Tuesday, September 11, 2012


I can't remember if I've mentioned our anniversary yet, or if I've been too obsessed with autumn (I love autumn!) to mention it. But our anniversary happened during Shane's last work shift. He arranged work so that he was in town on our anniversary and we got to have lunch together. It was lovely.
But now that Shane's actually home and we didn't have to rush through things, I wanted to do something a little bit more special than just a lunch date. Shane and I aren't particularly romantic a lot of the time and while it works for us, sometimes I feel like we don't take enough time to celebrate us. Anniversaries are nice simply because it's a time to remember that being a couple is different from any other relationship, and to celebrate all that you've accomplished. After all, I've known of couples that have dated, married, and divorced in less time than Shane and I have been together. (Scary, huh?) Relationships are hard and it's no small feat to be in a healthy relationship with another person for years.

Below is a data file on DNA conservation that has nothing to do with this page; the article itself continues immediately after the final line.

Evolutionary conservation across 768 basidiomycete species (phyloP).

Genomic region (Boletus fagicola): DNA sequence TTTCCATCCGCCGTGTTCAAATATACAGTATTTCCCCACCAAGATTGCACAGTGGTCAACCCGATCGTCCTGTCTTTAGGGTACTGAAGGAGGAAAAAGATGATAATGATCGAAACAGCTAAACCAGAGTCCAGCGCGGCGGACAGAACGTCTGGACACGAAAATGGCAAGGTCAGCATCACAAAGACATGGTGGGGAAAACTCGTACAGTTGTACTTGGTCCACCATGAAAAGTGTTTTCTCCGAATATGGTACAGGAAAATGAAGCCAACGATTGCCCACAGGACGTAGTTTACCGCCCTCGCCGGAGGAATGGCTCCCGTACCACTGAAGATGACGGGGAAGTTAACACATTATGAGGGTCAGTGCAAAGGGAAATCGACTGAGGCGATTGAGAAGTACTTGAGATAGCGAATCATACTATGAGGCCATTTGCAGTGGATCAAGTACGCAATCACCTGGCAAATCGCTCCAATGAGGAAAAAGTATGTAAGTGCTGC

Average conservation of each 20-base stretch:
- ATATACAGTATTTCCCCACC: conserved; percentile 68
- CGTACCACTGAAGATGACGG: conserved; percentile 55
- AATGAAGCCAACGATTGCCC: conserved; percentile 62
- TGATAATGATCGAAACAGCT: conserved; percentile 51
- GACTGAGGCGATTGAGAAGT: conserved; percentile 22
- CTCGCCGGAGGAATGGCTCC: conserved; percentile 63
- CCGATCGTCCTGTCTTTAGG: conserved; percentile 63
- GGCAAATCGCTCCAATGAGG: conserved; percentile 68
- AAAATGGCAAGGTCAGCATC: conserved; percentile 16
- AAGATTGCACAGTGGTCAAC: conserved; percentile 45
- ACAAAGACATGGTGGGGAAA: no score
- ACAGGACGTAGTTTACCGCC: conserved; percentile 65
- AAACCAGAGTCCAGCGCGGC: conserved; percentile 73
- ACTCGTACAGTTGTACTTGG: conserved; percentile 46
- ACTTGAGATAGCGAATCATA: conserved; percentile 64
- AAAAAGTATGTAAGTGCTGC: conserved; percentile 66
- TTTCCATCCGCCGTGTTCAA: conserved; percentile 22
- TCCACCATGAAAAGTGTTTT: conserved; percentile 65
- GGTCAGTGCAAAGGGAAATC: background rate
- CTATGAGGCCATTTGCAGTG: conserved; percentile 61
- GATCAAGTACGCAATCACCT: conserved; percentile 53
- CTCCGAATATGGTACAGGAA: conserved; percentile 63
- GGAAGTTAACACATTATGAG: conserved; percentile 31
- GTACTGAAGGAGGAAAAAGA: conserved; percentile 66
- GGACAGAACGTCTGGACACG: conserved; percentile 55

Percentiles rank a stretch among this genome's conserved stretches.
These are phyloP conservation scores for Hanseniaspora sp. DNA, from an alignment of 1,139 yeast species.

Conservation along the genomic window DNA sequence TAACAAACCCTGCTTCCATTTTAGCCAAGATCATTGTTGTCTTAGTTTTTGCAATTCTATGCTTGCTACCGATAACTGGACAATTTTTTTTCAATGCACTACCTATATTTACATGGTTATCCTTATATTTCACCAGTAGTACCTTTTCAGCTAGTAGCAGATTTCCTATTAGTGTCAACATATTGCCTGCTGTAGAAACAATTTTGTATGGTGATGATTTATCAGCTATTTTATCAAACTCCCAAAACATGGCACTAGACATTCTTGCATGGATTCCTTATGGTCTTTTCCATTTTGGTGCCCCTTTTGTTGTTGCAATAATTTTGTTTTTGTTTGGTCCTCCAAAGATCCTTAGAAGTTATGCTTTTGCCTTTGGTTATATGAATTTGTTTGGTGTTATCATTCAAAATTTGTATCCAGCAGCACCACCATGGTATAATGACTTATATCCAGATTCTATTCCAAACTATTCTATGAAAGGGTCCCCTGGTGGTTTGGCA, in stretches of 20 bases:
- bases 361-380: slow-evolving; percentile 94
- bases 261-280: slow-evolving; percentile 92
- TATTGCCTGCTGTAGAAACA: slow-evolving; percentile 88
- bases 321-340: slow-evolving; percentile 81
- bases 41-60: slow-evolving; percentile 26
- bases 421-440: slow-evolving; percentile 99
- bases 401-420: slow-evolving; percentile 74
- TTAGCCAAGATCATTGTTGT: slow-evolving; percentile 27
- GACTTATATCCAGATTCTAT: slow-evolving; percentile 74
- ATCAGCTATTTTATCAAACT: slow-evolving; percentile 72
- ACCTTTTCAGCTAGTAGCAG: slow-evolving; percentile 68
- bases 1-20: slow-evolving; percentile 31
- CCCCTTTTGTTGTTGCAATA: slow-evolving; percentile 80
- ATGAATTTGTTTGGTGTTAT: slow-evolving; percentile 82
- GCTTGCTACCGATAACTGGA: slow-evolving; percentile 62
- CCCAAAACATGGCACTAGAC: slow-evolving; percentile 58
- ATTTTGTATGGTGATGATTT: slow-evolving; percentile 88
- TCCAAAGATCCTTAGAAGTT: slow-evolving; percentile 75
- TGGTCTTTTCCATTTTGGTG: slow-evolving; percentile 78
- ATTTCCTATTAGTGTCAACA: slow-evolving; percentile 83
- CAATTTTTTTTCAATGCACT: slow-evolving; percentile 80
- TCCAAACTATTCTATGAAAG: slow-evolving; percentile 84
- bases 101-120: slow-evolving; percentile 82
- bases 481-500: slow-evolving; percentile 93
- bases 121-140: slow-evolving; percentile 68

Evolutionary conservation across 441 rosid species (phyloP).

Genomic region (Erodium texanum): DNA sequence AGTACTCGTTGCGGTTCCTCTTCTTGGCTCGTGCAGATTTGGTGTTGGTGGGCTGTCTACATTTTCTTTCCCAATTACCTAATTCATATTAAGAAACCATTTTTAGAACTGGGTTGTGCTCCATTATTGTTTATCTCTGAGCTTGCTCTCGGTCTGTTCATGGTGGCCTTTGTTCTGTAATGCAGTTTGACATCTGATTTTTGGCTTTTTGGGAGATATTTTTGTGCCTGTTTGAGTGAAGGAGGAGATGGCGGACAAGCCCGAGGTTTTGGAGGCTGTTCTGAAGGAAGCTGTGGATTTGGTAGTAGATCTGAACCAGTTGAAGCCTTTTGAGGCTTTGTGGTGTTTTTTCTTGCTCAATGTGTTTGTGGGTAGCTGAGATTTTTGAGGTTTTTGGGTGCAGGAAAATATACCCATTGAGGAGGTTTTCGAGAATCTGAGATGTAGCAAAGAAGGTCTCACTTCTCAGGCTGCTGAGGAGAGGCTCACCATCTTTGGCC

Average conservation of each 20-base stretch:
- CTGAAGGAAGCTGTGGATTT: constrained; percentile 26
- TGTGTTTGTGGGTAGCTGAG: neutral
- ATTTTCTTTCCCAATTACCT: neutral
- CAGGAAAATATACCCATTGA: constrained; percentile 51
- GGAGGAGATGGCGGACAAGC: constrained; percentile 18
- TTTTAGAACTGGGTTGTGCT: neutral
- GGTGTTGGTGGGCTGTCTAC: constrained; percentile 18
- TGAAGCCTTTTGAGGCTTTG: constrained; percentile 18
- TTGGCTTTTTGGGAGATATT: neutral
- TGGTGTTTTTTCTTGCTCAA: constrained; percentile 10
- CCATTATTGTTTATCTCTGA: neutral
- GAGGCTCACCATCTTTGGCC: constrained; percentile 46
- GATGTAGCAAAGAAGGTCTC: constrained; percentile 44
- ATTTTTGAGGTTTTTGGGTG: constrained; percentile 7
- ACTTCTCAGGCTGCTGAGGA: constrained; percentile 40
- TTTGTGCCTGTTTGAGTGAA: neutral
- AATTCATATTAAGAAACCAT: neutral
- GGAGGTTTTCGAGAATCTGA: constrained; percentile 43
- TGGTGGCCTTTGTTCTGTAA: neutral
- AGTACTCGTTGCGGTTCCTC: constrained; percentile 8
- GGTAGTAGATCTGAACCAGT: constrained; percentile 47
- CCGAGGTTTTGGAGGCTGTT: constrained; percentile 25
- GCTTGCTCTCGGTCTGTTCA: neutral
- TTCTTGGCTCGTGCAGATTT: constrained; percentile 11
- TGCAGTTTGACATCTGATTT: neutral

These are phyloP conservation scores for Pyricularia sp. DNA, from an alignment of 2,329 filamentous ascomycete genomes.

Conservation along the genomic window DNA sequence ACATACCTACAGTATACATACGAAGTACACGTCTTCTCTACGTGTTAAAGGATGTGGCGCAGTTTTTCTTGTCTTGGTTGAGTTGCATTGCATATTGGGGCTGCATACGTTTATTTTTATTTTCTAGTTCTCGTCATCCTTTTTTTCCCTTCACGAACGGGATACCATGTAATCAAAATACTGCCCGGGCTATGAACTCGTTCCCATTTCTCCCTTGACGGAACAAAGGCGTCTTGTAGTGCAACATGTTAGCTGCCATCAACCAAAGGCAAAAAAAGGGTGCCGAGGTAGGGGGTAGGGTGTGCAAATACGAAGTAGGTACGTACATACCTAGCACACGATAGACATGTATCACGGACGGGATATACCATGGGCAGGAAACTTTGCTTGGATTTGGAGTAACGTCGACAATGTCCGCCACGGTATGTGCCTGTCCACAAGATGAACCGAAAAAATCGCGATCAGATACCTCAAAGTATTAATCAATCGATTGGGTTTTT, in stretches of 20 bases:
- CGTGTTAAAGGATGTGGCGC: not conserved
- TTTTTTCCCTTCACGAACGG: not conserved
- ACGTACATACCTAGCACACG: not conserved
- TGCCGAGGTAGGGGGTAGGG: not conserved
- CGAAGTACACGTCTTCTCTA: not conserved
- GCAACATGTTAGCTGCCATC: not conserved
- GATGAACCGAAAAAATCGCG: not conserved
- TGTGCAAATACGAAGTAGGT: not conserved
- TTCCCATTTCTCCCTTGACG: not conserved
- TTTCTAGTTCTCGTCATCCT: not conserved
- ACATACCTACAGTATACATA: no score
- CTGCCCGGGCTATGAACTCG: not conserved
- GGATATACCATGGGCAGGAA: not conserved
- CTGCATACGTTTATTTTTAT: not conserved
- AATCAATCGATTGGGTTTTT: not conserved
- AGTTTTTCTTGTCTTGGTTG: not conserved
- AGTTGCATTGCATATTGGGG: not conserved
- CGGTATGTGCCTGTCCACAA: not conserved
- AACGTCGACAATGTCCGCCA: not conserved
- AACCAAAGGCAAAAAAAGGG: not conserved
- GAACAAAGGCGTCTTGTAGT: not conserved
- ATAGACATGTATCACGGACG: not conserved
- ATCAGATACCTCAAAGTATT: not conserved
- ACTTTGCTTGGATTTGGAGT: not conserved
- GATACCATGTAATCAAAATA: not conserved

Shane made a lovely, romantic meal at Valentine's Day so I said that I wanted to take care of this one. Just as he did to me, I made him hang out in the bedroom relaxing. (I read, he played video games.) And then I ran around like a crazy person trying to get dinner and dessert ready. I called it a jazz riff on Valentine's Day, since I sort of made what Shane had, only different. Salad from the garden (lettuce and carrots), cajun chicken fettucini alfredo (with cherry tomatoes from the garden), and personal-sized heart-shaped blueberry pies (with some of the berries I picked--trust me, it's a noticeable taste difference). I forgot just how much work it is to put all of that together at once, although miraculously the timing came out just great. I was pulling the pies out of the oven just as Shane came into the dining room.